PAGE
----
By R.T. Watson 

Breaking News

Disney to Lay Off About 28,000 U.S. Theme Park Employees

About Two-Thirds of Laid-Off Workers Are Part Time

Disney Blames Covid-19 Restrictions for Layoffs

Laid-Off Workers Have Been on Furlough Since April, Unpaid But Collecting Health Benefits

More to Come

Disneyland Resort will remain closed for the foreseeable future as Southern California struggles to meet state-set health metrics that measure the spread of the coronavirus.

A top state health official said Tuesday that Orange County, home to Walt Disney Co.'s flagship theme park, failed to meet guidelines that would have allowed easing restrictions on businesses. The county is currently in the second tier, which indicates the state still considers the spread of the new coronavirus "substantial." Local officials and business leaders had hoped the county, south of Los Angeles, would qualify for the third tier, a designation that the region has improved to a "moderate" spread level.

The state's color-coded system ranks contagion risk into four tiers, from the purple Tier 1, for "widespread," to Tier 4, yellow, for "minimal." Each tier spells out restrictions for about 20 industries or other public establishments, including playgrounds, family-entertainment centers, wineries and nail salons. There are no guidelines specific to theme parks, a source of frustration for the industry and some lawmakers.

Mark Ghaly, secretary of the California Health and Human Services Agency, said in a press conference Tuesday the state is "getting very close" to unveiling theme park-specific guidelines.

"We know that a number of Californians are eager and wondering when [guidance on theme parks] is coming," Mr. Ghaly said. "We're working with those industries to put out something that's thoughtful."

A move to the third tier would have allowed more indoor public spaces to reopen in Orange County, and some that are already open could have increased their maximum occupancy.

Disneyland closed its gates in March, along with most other such establishments around the world. But it remains the only one of the company's theme parks yet to reopen at least at reduced capacity -- including Walt Disney World in Orlando, Fla., which in July began allowing visitors to return in limited numbers. Disney has also reopened its parks in Japan, France and China -- all at limited capacity.

The Disney division that includes theme parks and consumer products generated more revenue last year than any other business unit, making reopening a priority for the company.

At the Disney parks that are open again, customers are required to submit to temperature checks when entering and wear face coverings except when eating and drinking. They are operating at 50% or less than usual capacity.

Disney said it lost $4.72 billion in the three months ended June 27, its first quarterly loss in nearly two decades. The previous year the company generated a profit of $1.43 billion during the same period.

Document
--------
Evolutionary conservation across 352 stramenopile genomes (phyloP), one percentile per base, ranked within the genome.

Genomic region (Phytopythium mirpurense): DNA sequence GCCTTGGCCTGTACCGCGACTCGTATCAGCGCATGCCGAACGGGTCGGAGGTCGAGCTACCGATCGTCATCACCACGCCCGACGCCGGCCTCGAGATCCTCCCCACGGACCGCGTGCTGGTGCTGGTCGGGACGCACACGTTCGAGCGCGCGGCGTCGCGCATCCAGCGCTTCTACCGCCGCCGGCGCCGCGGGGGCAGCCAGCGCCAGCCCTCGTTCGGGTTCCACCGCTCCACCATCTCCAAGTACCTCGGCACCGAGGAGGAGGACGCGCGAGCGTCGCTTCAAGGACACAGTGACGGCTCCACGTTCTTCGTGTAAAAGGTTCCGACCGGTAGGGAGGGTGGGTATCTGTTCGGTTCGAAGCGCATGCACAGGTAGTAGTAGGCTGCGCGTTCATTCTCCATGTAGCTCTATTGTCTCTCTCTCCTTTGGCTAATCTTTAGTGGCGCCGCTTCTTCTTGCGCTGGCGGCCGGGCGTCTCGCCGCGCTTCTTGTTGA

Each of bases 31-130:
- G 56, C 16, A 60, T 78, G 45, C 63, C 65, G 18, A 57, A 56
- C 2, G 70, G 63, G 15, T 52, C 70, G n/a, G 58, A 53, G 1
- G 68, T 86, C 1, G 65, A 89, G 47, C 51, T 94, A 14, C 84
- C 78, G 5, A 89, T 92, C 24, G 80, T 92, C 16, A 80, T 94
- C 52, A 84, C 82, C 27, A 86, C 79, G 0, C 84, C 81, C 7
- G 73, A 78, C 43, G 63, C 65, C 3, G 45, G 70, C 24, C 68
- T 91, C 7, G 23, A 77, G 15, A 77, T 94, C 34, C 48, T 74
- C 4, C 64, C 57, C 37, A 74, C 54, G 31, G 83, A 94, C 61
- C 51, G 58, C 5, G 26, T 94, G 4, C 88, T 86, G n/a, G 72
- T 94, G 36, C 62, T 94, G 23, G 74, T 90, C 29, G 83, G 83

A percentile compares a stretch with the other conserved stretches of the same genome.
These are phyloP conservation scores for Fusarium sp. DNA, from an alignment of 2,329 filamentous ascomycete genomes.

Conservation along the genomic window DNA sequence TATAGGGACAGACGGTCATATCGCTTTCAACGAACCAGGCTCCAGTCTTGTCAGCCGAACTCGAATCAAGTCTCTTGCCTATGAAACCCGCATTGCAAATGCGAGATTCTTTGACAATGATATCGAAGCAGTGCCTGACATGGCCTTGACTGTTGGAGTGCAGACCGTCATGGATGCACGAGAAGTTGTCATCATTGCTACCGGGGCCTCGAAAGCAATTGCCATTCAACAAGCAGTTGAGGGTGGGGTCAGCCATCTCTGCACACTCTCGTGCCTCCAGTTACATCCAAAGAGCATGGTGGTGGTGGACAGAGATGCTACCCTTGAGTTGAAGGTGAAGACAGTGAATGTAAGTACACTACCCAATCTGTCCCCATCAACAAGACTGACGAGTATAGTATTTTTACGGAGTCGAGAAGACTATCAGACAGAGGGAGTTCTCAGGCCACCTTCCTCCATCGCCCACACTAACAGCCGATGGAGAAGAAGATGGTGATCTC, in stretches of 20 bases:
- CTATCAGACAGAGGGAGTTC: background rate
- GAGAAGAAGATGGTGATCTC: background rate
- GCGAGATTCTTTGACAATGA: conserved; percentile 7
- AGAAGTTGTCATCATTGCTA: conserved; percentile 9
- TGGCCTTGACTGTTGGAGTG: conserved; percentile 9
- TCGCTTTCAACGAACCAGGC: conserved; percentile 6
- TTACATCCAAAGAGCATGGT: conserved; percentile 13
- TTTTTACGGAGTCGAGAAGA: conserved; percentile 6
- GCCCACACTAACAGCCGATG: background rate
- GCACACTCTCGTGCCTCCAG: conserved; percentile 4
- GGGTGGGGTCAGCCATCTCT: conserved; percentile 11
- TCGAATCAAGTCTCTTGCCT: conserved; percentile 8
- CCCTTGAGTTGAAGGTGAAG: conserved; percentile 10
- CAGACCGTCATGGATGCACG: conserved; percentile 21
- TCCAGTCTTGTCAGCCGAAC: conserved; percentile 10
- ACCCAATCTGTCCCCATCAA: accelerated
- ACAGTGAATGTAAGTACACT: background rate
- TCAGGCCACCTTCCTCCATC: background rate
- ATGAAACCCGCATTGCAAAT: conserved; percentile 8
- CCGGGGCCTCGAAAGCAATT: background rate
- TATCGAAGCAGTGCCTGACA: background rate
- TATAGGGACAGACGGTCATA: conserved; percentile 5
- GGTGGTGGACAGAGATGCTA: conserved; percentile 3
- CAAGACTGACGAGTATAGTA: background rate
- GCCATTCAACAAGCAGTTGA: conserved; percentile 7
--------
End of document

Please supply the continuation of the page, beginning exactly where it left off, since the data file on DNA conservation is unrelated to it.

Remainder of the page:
Disney had expected Disneyland to reopen in mid-July, but had to reverse plans in June as California struggled to curb the spread of the coronavirus. The company says nearly 80,000 local jobs are dependent on the theme park.

On Monday, a group of nearly 20 California legislators sent a letter to Gov. Gavin Newsom, urging him to consider allowing theme parks to reopen, noting that some indoor public spaces have already been cleared to reopen.

"In the city of Anaheim, there has been an increase of about 12% for the unemployment rate and the city could be facing a $100 million budget shortfall in large part because of lost tourism dollars that is created through Disneyland," said Assemblywoman Sharon Quirk-Silva in an email to The Wall Street Journal. Ms. Quirk-Silva, who signed the letter to Gov. Newsom, represents a district that is part of Orange County.

Last week Disney sent reporters a video in which it pleaded for California to allow theme parks to reopen.

At one point in the 25-minute video, Patrick Finnegan, a vice president at Disneyland resorts, politely lamented the lack of state guidance on theme parks while asserting the company's readiness to resume operations.

"We are ready to open and we are hoping we will have guidance from the state soon," he said.

Anaheim's mayor and other elected officials have joined Orange County business leaders in lobbying for the state to provide clarity on when theme parks can reopen.

Disney recently resumed partial operations at Downtown Disney, an outdoor shopping area with dining, as some indoor public spaces in Orange County, like restaurants, retailers and movie theaters, have been allowed to reopen at limited capacity,

Among the other Southern California parks that remain shut are Comcast Corp.'s Universal Studios Hollywood theme park, Knott's Berry Farm and Six Flags Magic Mountain.

Write to R.T. Watson at rt.watson@wsj.com

 

(END) Dow Jones Newswires

September 29, 2020 17:25 ET (21:25 GMT)

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